Friday, 10 May 2013

Camera traps show wealth of wildlife in Bolivia's threatened Beni savannah




Great footage of giant anteater wallowing
May 2013. Recent Glasgow University expeditions to Bolivia's Beni savannah have produced important survey data on the birds and mammals of the Barba Azul Nature Reserve. The research teams also captured fascinating camera-trap footage including a great sequence of a Giant Anteater enjoying a nocturnal wallow.


World Land Trust (WLT) is currently raising funds to extend Barba Azul Nature Reserve, an area of extraordinary biodiversity managed by WLT's Bolivian conservation partner Armonía.


Joanne Kingsbury led Glasgow University's first research expedition to Barba Azul Nature Reserve in Bolivia's Beni savanna in 2009. A student of zoology at Glasgow University (GU), Joanne went on to assist three more expeditions to Barba Azul between 2010 and 2012. In April Joanne shared her experiences of the reserve with Ruth Canning, WLT's Conservation Programmes Manager (Americas Region) and WLT Council Member, Kevin Cox. In general, bird numbers seem to be fluctuating, which is a concern, but mammal populations, on the other hand, seem to be either stable or actually increasing.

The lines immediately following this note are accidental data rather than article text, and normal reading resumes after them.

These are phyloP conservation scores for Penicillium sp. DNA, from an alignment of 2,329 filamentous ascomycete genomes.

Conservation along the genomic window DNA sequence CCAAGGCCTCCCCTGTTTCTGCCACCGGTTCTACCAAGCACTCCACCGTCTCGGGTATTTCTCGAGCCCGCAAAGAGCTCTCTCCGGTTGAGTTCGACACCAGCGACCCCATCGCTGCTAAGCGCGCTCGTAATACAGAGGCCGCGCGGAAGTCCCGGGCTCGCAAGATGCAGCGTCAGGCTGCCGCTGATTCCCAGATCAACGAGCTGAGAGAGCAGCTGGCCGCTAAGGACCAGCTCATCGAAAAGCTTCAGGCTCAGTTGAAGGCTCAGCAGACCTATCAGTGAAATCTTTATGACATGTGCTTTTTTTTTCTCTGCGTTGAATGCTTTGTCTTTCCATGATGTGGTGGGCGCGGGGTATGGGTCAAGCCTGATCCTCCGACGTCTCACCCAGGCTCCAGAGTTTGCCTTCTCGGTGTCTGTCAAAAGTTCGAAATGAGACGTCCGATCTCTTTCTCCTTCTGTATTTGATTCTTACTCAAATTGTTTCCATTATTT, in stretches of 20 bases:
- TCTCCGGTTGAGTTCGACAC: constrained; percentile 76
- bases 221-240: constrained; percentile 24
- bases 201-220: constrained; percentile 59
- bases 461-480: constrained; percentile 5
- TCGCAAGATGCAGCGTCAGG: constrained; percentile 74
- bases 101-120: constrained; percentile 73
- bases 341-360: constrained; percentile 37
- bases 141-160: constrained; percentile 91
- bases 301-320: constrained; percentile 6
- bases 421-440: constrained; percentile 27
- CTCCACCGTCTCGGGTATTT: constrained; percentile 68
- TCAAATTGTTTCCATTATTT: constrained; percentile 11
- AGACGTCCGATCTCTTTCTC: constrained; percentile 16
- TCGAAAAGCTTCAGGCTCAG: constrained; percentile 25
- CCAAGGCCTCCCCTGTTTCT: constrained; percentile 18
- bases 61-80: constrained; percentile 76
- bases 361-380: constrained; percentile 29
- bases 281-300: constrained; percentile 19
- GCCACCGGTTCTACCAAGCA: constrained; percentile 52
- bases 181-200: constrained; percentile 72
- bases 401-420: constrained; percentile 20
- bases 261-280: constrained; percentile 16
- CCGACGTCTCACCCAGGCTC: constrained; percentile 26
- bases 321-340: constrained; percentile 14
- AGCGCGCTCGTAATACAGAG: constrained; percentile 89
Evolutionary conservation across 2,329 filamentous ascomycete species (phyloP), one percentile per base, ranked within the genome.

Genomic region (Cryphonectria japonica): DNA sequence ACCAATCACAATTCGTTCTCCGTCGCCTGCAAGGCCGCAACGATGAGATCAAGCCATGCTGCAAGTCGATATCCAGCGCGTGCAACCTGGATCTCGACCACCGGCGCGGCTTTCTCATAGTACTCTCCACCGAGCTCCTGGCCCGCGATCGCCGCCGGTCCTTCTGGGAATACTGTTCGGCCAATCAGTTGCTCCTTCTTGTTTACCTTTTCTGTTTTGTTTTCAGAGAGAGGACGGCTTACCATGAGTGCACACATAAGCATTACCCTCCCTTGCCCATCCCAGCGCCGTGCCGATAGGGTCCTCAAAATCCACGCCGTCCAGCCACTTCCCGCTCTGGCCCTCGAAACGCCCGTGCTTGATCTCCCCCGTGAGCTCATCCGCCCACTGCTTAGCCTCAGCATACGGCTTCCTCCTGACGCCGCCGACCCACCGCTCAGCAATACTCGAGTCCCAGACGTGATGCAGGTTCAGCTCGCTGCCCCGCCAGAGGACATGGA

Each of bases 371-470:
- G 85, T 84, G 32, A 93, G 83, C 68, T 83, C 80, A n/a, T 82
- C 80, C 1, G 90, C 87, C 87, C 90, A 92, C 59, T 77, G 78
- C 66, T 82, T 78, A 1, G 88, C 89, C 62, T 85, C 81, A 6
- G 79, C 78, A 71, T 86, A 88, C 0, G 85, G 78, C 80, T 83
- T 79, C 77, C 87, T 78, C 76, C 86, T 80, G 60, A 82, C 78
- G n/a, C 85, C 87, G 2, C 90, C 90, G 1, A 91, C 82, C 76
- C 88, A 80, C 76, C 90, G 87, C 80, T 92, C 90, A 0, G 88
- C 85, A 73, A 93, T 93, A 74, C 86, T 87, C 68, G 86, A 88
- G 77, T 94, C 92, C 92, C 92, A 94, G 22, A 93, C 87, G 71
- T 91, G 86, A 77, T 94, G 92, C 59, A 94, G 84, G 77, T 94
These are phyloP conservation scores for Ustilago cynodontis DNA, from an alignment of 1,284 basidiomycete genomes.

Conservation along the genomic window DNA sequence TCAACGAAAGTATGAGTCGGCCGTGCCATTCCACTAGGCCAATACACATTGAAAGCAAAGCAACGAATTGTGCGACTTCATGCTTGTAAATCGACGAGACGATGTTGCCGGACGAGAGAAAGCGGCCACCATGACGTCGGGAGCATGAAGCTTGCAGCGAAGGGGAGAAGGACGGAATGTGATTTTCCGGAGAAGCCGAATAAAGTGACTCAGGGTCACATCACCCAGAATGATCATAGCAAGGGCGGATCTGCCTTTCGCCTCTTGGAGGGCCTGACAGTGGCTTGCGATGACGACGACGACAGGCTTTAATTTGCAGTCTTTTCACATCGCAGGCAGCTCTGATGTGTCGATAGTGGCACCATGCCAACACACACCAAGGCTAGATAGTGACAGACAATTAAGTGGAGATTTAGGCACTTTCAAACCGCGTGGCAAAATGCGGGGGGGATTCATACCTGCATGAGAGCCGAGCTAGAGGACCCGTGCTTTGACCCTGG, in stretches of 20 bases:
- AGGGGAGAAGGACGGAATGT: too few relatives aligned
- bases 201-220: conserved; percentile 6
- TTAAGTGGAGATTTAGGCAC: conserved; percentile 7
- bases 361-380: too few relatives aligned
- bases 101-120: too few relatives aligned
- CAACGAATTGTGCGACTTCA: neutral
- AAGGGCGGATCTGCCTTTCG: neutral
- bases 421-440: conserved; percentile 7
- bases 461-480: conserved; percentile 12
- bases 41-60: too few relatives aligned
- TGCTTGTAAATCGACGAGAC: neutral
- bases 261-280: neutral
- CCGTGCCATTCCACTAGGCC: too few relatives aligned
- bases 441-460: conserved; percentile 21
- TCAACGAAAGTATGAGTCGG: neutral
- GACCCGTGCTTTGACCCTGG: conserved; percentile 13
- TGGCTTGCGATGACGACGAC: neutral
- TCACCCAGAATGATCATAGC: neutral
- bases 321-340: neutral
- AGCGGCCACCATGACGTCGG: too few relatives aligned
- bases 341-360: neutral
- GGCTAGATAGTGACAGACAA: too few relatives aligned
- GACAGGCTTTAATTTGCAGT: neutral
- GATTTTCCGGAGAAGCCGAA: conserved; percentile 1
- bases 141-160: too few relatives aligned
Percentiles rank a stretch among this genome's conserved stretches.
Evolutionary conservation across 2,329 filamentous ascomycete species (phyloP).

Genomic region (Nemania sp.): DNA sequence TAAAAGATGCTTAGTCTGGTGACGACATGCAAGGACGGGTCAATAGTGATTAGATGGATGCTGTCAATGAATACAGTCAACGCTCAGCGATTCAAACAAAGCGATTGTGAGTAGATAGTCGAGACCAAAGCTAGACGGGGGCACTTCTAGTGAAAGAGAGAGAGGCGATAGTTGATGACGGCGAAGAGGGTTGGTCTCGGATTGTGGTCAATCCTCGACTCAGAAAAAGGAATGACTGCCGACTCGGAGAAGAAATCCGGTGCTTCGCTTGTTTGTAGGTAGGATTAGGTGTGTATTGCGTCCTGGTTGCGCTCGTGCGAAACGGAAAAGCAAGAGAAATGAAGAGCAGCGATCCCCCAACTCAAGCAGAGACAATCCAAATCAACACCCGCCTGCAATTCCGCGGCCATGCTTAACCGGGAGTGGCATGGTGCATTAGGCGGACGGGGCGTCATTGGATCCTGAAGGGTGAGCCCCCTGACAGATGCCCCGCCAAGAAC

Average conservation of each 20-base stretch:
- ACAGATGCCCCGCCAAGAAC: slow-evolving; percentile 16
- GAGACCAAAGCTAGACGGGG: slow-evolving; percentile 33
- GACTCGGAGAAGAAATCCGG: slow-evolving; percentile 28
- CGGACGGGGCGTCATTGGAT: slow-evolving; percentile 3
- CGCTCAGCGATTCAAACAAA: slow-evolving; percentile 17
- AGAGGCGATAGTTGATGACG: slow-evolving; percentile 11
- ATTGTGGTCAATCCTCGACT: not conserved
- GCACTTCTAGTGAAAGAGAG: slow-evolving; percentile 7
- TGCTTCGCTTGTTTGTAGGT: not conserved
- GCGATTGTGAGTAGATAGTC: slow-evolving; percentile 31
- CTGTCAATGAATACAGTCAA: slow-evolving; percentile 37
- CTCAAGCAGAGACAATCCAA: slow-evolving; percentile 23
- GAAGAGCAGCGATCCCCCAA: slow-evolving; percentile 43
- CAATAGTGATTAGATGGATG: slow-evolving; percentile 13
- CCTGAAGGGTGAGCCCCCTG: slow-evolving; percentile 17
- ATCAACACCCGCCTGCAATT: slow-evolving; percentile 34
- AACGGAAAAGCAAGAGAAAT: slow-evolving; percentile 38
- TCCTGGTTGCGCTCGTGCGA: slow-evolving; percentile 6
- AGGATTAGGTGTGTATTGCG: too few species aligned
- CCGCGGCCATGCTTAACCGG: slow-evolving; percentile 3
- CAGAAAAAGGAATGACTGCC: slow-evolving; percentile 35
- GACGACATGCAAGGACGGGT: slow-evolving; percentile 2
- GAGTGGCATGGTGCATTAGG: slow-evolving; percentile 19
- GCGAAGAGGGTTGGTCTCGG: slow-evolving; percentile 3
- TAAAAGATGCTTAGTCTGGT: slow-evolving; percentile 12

Remote and undisturbed - Buy an Acre Fund
The extension to the reserve, which WLT is raising funds for through the Buy an Acre fund, includes 26 isolated forest islands and 3 large forest islands within this savannah habitat.


These forest islands are crucial habitat for a host of species particularly the endangered Blue-throated Macaw. Larger islands are important to the macaws for foraging, and smaller ones are thought to be safe havens for roosting and nesting.


Extending the reserve will offer more potential breeding areas for the species, as well as additional areas of tall grass savannah, vital for several of the reserve's threatened grassland birds.


"The Beni is phenomenal for wildlife, a unique endemic habitat, found nowhere else in the world and we need to protect as much of this habitat as we can now before it's too late," says Joanne who fears that more road and bridge building would be disastrous. "If better roads went in, that would be the beginning of the end for the habitat and its wildlife."








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